He added, "At the conclusion of our last meeting, it was fairly obvious to me and my delegation that the time had now come for us to take the next logical step and call for the release of the Panel's Final Report."

Sir Ronald Sanders, the former foreign affairs representative for Antigua who handled the WTO proceedings while former Prime Minister Lester Bird was in office, has for a long time been critical of the U.S.' constant manner of delaying the proceedings.

Last week the BBC printed an interview with Sir Ronald, who seemed displeased that the new Antiguan government had spent so much time negotiating with the U.S. when it was apparent from the beginning that it had no intention of compromising. Sir Ronald spoke about how media reports indicated that Washington was supposed to send a high-level delegation to the fifth negotiations meeting with Antiguan representatives, but instead "a technical delegation that had already been involved in the WTO process was what arrived in St. John's plus the U.S. Ambassador to Barbados and the Eastern Caribbean." He added, "This was not a delegation that could negotiate outside of its brief and it would be surprising if the U.S. delegation took any different position during the negotiations held in Antigua than it had in the WTO process."

Speculating on what happens next, Sir Ronald stated, "It can be expected that the U.S. will appeal the panel decision but it can do so only on certain technical grounds and the essential findings of the report will not change. Even after the panel pronounces on the U.S. appeal, it will be several months before the DSB (Dispute Settlement Body) makes a binding recommendation to the U.S.

"During this process, every attempt will be made by the U.S. for further procedural delays. This is normal. But, it emphasizes why Antigua and Barbuda is right to move forward with the panel report as swiftly as the WTO procedures will allow."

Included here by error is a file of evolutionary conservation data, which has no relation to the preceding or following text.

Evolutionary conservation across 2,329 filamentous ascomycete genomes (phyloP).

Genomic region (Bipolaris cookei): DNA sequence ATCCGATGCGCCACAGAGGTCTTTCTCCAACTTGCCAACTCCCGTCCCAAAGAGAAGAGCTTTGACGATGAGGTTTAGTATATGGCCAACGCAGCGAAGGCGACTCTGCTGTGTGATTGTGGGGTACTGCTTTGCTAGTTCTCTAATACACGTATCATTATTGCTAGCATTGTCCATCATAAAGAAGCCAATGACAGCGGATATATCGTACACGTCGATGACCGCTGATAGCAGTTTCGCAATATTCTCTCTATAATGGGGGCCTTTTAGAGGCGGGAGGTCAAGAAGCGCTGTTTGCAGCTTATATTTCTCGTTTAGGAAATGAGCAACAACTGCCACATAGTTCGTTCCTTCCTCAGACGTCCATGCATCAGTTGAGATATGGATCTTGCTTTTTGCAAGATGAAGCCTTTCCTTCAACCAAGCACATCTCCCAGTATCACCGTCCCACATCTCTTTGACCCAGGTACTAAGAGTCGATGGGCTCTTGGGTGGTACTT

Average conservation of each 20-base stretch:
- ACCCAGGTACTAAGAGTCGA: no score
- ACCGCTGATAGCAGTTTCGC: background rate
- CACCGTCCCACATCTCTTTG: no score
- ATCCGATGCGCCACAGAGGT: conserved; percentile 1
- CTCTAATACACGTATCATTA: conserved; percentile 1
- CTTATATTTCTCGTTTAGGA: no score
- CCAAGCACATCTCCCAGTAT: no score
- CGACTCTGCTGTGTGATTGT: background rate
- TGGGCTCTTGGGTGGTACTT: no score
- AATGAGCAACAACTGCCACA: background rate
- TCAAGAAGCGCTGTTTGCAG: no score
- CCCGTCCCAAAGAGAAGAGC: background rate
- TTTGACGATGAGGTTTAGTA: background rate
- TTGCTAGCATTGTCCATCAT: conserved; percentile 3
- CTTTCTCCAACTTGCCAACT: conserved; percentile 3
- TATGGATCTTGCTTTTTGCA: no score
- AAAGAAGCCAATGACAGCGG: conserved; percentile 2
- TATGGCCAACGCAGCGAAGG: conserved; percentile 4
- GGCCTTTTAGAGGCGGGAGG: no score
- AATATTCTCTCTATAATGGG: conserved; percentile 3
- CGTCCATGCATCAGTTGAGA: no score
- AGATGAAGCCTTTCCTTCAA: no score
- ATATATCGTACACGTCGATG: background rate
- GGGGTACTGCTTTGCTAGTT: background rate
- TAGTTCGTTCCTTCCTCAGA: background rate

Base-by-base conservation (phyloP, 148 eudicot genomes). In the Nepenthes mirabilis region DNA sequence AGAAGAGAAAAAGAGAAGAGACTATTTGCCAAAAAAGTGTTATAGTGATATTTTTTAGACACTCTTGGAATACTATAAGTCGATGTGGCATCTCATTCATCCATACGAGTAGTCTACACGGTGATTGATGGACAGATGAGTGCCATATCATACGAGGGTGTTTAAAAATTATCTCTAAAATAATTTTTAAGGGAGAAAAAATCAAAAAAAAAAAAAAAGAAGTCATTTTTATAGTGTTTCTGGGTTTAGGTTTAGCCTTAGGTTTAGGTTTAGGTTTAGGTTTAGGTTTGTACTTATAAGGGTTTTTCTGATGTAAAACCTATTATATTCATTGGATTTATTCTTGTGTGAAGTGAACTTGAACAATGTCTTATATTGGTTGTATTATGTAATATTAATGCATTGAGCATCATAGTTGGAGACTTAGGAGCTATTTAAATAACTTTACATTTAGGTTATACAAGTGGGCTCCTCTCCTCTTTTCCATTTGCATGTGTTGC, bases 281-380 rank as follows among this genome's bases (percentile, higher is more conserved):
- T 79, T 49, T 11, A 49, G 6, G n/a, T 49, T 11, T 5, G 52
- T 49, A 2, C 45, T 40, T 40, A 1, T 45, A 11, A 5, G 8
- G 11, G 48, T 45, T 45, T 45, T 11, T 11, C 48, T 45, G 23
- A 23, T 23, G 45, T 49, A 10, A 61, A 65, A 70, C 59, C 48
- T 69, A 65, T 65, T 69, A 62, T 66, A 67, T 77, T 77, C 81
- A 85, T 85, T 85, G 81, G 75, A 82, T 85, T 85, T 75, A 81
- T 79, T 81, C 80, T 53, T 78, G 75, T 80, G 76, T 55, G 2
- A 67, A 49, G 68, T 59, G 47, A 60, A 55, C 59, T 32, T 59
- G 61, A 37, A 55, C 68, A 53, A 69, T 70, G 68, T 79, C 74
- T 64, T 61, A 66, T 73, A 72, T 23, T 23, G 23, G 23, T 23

When IGN interviewed Sir Ronald in March after he obtained a victory in the dispute, he had this to say: "The rope does have an end. It isn't an unending rope. And so they will have to do it [amend their laws], either because Antigua has got its judgment in this or because the dispute settlement mechanism says that they are spitting in the face of the decision and therefore decides to take its own action. The WTO could very well levy other hardships on them that have nothing to do with what we can do as a country. They can levy things from all over the world on the U.S. if they want to continue to disregard a ruling of the panel and the dispute settlement body--because what they would then be saying is that they are bigger than the WTO except when they win."

The islands of Antigua and Barbuda were once economically dependent on tourism, but hurricanes in the 90s forced them to look to I-gaming and other industries for income. It is estimated that online gambling operations employ about 3,000 of the islands' 67,000 residents.

Click here to view a copy of the WTO dispute panel's final report.

WTO Dispute Panel Recommends Change in U.S. Law is republished from iGamingNews.com.
Bradley Vallerius

Bradley P. Vallerius, JD manages For the Bettor Good, a comprehensive resource for information related to Internet gaming policy in the U.S. federal and state governments. For the Bettor Good provides official government documents, jurisdiction updates, policy analysis, and many other helpful research materials.

Bradley has been researching and writing about the business and law of internet gaming since 2003. His work has covered all aspects of the industry, including technology, finance, advertising, taxation, poker, betting exchanges, and laws and regulations around the world.

Bradley Vallerius Websites:

www.FortheBettorGood.com
Bradley Vallerius
Bradley P. Vallerius, JD manages For the Bettor Good, a comprehensive resource for information related to Internet gaming policy in the U.S. federal and state governments. For the Bettor Good provides official government documents, jurisdiction updates, policy analysis, and many other helpful research materials.

Bradley has been researching and writing about the business and law of internet gaming since 2003. His work has covered all aspects of the industry, including technology, finance, advertising, taxation, poker, betting exchanges, and laws and regulations around the world.

Bradley Vallerius Websites:

www.FortheBettorGood.com